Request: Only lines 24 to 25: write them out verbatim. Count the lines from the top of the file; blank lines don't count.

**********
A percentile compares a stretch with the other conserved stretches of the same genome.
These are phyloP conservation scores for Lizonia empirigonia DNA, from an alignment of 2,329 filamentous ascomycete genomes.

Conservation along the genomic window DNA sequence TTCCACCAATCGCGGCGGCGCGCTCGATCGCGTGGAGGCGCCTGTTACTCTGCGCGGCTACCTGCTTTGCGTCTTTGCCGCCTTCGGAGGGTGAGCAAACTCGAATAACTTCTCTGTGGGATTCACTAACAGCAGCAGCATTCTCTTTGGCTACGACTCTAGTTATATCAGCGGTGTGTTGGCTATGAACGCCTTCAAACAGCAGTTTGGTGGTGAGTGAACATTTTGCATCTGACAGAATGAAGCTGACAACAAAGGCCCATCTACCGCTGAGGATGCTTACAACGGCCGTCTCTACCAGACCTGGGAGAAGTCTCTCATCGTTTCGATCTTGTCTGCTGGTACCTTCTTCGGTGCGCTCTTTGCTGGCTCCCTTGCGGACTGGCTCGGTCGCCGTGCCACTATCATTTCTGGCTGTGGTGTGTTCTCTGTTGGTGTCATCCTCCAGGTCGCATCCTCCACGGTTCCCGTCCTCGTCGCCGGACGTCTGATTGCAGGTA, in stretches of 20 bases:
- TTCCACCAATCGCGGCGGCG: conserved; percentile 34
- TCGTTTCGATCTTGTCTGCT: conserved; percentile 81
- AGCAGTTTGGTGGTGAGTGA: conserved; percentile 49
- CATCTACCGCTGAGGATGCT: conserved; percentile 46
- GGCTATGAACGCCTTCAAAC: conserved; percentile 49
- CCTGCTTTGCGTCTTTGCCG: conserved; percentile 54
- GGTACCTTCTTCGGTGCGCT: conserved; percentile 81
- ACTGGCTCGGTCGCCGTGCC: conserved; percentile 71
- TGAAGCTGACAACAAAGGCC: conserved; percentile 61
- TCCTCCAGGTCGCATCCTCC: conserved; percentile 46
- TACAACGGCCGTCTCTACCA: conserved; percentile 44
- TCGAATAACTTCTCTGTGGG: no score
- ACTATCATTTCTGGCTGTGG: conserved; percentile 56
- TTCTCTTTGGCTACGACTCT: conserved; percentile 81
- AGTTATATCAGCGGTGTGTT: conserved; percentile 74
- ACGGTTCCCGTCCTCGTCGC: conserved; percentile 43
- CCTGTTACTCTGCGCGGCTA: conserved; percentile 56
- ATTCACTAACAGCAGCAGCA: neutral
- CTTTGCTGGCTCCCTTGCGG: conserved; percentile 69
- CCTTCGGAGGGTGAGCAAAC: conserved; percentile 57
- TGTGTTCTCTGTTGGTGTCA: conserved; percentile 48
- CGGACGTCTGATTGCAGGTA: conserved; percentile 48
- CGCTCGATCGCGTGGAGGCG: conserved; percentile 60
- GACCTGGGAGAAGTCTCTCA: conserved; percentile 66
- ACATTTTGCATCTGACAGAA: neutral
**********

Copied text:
- TGTGTTCTCTGTTGGTGTCA: conserved; percentile 48
- CGGACGTCTGATTGCAGGTA: conserved; percentile 48